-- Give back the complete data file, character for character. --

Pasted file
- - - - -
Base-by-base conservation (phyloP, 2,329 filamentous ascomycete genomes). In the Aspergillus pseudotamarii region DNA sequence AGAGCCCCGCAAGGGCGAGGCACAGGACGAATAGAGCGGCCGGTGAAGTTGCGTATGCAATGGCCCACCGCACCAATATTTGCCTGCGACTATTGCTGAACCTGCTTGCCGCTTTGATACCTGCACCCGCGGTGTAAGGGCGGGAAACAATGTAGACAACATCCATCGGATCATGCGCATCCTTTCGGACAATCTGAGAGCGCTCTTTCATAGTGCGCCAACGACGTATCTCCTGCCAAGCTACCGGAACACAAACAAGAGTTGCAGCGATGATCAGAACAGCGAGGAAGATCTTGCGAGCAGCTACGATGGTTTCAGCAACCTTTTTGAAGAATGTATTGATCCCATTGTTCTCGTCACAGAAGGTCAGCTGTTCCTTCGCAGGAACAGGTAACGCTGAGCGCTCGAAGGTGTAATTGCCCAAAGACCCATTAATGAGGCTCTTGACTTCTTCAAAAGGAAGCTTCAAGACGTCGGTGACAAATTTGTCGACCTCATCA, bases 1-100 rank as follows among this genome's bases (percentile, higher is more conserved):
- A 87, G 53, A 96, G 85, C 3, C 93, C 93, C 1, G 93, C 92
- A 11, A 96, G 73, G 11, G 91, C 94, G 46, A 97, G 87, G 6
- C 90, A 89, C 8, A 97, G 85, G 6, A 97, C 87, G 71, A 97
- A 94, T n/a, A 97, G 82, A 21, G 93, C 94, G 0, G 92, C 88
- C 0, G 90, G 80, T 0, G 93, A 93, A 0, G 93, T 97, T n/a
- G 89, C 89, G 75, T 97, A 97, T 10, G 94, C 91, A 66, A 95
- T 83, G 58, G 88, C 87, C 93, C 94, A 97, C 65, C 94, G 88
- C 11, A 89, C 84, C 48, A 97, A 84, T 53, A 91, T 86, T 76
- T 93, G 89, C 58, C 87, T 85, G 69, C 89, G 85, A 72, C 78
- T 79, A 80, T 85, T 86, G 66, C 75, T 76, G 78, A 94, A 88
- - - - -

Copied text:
Base-by-base conservation (phyloP, 2,329 filamentous ascomycete genomes). In the Aspergillus pseudotamarii region DNA sequence AGAGCCCCGCAAGGGCGAGGCACAGGACGAATAGAGCGGCCGGTGAAGTTGCGTATGCAATGGCCCACCGCACCAATATTTGCCTGCGACTATTGCTGAACCTGCTTGCCGCTTTGATACCTGCACCCGCGGTGTAAGGGCGGGAAACAATGTAGACAACATCCATCGGATCATGCGCATCCTTTCGGACAATCTGAGAGCGCTCTTTCATAGTGCGCCAACGACGTATCTCCTGCCAAGCTACCGGAACACAAACAAGAGTTGCAGCGATGATCAGAACAGCGAGGAAGATCTTGCGAGCAGCTACGATGGTTTCAGCAACCTTTTTGAAGAATGTATTGATCCCATTGTTCTCGTCACAGAAGGTCAGCTGTTCCTTCGCAGGAACAGGTAACGCTGAGCGCTCGAAGGTGTAATTGCCCAAAGACCCATTAATGAGGCTCTTGACTTCTTCAAAAGGAAGCTTCAAGACGTCGGTGACAAATTTGTCGACCTCATCA, bases 1-100 rank as follows among this genome's bases (percentile, higher is more conserved):
- A 87, G 53, A 96, G 85, C 3, C 93, C 93, C 1, G 93, C 92
- A 11, A 96, G 73, G 11, G 91, C 94, G 46, A 97, G 87, G 6
- C 90, A 89, C 8, A 97, G 85, G 6, A 97, C 87, G 71, A 97
- A 94, T n/a, A 97, G 82, A 21, G 93, C 94, G 0, G 92, C 88
- C 0, G 90, G 80, T 0, G 93, A 93, A 0, G 93, T 97, T n/a
- G 89, C 89, G 75, T 97, A 97, T 10, G 94, C 91, A 66, A 95
- T 83, G 58, G 88, C 87, C 93, C 94, A 97, C 65, C 94, G 88
- C 11, A 89, C 84, C 48, A 97, A 84, T 53, A 91, T 86, T 76
- T 93, G 89, C 58, C 87, T 85, G 69, C 89, G 85, A 72, C 78
- T 79, A 80, T 85, T 86, G 66, C 75, T 76, G 78, A 94, A 88